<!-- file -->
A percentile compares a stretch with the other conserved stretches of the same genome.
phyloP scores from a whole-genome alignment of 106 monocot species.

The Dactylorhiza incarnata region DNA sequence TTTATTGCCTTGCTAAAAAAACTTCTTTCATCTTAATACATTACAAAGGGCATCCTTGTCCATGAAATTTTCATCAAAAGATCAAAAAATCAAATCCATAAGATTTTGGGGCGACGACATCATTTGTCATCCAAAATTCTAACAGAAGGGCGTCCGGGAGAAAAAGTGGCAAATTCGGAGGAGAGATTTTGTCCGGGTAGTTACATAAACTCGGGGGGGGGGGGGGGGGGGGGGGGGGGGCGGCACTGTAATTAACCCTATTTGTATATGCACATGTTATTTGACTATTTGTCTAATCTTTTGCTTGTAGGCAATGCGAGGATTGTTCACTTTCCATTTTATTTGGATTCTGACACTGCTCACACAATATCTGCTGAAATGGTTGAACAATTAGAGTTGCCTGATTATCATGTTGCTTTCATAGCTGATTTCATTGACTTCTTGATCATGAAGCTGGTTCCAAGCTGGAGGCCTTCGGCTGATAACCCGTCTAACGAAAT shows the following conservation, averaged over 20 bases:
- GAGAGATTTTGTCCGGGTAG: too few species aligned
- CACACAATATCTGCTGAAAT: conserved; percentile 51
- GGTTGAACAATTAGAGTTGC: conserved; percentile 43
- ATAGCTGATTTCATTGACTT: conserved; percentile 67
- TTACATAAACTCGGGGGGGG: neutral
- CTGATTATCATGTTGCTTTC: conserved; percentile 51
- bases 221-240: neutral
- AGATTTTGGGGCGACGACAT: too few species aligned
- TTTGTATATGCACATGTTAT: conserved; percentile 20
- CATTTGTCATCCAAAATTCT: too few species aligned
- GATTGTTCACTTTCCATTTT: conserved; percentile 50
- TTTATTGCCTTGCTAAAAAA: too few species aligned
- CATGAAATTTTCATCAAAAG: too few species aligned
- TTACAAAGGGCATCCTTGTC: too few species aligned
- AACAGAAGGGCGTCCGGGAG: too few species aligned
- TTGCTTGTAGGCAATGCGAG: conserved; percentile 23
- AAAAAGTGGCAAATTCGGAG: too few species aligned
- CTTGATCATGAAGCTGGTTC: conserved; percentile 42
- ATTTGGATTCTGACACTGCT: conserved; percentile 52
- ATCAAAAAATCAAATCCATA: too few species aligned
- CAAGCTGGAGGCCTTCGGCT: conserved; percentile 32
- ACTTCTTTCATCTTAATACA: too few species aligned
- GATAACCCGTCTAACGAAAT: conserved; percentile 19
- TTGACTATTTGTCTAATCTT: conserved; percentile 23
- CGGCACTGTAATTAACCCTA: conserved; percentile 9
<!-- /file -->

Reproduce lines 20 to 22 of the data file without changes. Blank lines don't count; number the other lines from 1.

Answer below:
- AAAAAGTGGCAAATTCGGAG: too few species aligned
- CTTGATCATGAAGCTGGTTC: conserved; percentile 42
- ATTTGGATTCTGACACTGCT: conserved; percentile 52